Kitchen Shrink: The tantalizing sideshows of Thanksgiving
We all know that the turkey is the star of the Thanksgiving feast, but like a circus extravaganza, would be nothing without its troupe of fun and flamboyant sideshows. So here’s an entertaining and scrumptious list of holiday sides to help the ringmaster of the event shine on Turkey Day.
For a chewy change-up, swap out traditional corn bread or buttermilk biscuits for twisted, golden pretzel buns coated with coarse sea salt. These braided buns nicely complement the roasted turkey, especially for anyone who wants to make a sandwich tableside with a slather of cranberry relish.
The Fire Eater
When prepping assorted sides, be a culinary adventurer and amp up the heat with warm autumn spices as turkey tends to be a bland bird. Try garam masala, a blend of cinnamon, peppercorns, cardamom, mustard and coriander seeds, cloves, mace and nutmeg that hails from the subcontinent of India; sassy ginger, golden turmeric, zippy cayenne pepper, smoky paprika, and musky cumin.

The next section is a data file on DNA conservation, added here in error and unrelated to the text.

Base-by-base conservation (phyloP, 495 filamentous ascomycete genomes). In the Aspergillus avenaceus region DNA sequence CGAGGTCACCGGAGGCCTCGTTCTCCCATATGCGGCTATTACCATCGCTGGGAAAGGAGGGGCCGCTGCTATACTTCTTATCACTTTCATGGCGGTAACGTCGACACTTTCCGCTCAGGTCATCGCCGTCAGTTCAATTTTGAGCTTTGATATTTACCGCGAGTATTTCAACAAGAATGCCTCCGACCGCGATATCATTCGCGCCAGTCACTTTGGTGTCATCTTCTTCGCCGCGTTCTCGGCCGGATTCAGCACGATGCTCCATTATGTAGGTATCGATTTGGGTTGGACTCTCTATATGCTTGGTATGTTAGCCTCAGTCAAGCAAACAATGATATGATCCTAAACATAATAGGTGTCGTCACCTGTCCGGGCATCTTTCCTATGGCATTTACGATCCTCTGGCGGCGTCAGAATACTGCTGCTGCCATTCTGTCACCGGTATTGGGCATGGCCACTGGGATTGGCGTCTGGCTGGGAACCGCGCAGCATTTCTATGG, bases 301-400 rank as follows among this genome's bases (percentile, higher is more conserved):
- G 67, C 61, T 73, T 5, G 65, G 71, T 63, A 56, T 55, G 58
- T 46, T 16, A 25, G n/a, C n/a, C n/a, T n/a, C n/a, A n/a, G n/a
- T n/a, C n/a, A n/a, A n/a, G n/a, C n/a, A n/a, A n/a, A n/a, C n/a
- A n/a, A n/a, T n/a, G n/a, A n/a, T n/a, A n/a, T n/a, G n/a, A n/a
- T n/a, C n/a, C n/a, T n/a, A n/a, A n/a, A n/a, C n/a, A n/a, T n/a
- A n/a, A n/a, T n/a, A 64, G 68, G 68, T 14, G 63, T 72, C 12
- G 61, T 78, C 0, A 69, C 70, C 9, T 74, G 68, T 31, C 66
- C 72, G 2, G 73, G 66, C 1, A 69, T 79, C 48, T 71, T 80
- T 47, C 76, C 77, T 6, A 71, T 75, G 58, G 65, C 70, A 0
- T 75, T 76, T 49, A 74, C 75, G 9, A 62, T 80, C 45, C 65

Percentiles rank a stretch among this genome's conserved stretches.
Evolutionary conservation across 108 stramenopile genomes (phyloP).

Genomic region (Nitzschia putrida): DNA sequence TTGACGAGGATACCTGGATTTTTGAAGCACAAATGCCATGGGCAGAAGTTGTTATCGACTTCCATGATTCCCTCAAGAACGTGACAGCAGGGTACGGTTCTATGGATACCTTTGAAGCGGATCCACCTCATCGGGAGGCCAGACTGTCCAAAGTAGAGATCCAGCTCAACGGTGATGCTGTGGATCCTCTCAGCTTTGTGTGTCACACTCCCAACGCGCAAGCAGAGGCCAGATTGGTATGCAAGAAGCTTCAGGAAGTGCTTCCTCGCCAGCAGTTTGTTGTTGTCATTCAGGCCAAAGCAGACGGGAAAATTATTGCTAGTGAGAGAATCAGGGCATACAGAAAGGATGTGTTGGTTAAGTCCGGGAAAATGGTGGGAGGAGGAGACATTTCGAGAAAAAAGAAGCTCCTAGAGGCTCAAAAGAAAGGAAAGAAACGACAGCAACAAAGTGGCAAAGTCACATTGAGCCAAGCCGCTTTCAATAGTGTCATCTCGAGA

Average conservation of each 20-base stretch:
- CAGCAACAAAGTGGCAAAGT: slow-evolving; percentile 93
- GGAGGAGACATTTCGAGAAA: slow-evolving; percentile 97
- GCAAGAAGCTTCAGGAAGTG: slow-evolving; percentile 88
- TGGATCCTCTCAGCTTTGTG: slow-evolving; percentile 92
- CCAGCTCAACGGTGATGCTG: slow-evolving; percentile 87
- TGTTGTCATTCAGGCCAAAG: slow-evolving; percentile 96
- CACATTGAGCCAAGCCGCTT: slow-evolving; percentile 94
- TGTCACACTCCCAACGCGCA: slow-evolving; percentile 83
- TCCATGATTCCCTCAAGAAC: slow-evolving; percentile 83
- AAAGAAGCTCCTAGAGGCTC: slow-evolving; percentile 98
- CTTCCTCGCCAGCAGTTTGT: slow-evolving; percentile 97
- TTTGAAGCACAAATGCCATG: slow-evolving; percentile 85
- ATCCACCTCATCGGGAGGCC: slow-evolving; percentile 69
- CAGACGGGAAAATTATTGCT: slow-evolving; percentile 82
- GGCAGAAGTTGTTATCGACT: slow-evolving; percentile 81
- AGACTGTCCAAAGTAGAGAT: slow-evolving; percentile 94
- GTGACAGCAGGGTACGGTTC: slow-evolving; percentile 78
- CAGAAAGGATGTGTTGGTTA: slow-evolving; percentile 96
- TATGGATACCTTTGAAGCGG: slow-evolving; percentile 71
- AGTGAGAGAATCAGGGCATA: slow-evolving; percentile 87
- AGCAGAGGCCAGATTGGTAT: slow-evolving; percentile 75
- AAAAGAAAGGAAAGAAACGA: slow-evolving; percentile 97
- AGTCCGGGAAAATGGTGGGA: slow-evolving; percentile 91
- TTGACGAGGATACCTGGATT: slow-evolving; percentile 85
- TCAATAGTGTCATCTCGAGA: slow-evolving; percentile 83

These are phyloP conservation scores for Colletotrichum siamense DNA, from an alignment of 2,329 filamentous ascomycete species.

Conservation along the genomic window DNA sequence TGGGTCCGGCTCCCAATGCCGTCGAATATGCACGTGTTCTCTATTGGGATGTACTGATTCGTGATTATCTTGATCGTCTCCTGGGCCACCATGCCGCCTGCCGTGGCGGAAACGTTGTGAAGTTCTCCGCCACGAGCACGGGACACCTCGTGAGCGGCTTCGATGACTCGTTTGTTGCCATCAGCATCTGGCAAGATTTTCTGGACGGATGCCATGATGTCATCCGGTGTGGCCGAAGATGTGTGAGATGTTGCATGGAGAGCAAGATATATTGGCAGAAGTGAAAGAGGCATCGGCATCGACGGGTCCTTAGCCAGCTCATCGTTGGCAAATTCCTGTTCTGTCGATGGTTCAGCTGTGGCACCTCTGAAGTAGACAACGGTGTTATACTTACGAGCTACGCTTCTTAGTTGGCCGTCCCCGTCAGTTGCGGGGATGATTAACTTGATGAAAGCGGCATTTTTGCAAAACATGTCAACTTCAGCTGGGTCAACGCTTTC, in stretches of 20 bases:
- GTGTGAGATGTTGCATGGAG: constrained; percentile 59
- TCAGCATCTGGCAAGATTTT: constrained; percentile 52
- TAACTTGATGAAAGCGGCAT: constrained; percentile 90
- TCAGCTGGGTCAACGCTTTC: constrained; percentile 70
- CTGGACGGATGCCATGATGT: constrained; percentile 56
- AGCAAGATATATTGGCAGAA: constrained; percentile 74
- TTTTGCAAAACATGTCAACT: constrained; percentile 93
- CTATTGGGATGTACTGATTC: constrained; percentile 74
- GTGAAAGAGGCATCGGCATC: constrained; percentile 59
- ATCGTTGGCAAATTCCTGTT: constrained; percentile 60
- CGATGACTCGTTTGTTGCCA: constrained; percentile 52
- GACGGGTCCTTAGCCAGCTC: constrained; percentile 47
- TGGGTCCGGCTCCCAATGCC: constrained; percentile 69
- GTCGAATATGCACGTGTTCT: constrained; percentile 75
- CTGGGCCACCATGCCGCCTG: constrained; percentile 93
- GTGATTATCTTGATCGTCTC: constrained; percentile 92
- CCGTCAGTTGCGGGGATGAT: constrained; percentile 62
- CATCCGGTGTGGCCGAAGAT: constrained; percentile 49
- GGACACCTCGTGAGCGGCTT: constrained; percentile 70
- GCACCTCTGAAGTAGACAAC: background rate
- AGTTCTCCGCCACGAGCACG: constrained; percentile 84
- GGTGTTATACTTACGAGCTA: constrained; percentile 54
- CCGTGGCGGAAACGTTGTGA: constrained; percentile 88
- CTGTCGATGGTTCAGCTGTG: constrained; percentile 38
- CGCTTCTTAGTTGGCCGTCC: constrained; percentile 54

The Sword Swallower
Tender asparagus spears, whether vibrant green, violet, or alabaster white varieties wrapped in bacon (pork, turkey, or vegan), enveloped in a toasted hazelnut crust, or simply steamed and drizzled with butter are a mouth-watering delicacy that goes down nicely. For a cruciferous oomph, roast the whole stalk of Brussels sprouts with a Meyer lemon marinade for an eye-catching presentation.
Tender dwarf vegetables either roasted, glazed, sautéed, steamed, creamed, or baked casserole-style make a festive side to enhance the main dish. Peewee carrots, or “Thumbelinas,” round and squat resembling marshmallows, roasted whole with green tops intact in a rich, balsamic glaze add a sweet splash of eye candy to any table. The “honeybaby” butternut squash, a miniature gourd that’s big on flavor is especially divine stuffed with a seasonal grain. Baby beets, roasted or raw, paired with a citrus vinaigrette make a nice side salad. Fingerlings or other mini potatoes that can be as tiny as grapes, whether red-skinned, Purple Peruvian, or Yukon Golds are best simply roasted with some autumn spices, Himalayan pink sea salt, and drizzle of truffle or grape seed oil. As for the baby greens, kale or spinach can be creamed; arugula wilted with a warm red onion relish dressing, and mixed lettuces tossed with candied walnuts, or diminutive seeds like sesame, sunflower, or hemp, and dried cranberries, the lip-puckering little darling of fall.